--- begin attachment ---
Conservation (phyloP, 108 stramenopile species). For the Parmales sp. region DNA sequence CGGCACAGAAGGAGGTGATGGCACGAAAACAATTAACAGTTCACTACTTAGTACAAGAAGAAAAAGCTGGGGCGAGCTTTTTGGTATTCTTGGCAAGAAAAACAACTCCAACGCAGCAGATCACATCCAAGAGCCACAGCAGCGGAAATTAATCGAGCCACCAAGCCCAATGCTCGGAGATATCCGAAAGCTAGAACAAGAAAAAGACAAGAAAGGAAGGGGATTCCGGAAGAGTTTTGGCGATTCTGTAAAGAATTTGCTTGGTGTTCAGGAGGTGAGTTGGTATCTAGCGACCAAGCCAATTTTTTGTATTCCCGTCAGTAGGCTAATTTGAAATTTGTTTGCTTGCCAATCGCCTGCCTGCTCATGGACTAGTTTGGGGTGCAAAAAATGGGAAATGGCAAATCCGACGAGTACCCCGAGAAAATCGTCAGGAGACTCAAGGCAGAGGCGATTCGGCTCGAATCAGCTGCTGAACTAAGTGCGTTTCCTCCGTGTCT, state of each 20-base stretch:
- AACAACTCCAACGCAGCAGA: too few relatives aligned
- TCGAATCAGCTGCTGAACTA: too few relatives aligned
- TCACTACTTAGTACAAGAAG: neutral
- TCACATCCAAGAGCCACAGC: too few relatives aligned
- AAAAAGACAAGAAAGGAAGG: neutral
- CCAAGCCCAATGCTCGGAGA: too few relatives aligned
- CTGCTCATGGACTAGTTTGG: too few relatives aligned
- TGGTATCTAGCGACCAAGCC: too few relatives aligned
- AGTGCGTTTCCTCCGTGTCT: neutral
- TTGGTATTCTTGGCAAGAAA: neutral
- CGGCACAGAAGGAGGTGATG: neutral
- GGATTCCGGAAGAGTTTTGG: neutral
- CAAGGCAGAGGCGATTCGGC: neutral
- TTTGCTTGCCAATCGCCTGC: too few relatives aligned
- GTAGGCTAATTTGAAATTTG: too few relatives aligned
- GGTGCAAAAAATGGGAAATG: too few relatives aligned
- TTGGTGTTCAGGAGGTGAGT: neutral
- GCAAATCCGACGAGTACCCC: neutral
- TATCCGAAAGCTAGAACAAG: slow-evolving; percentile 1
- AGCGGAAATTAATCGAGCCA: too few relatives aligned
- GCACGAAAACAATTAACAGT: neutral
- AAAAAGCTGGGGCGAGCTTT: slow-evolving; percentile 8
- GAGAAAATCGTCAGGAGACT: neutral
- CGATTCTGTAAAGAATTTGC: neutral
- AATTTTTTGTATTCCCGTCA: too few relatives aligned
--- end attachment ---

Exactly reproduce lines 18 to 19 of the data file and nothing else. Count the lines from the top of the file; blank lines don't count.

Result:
- TTGGTGTTCAGGAGGTGAGT: neutral
- GCAAATCCGACGAGTACCCC: neutral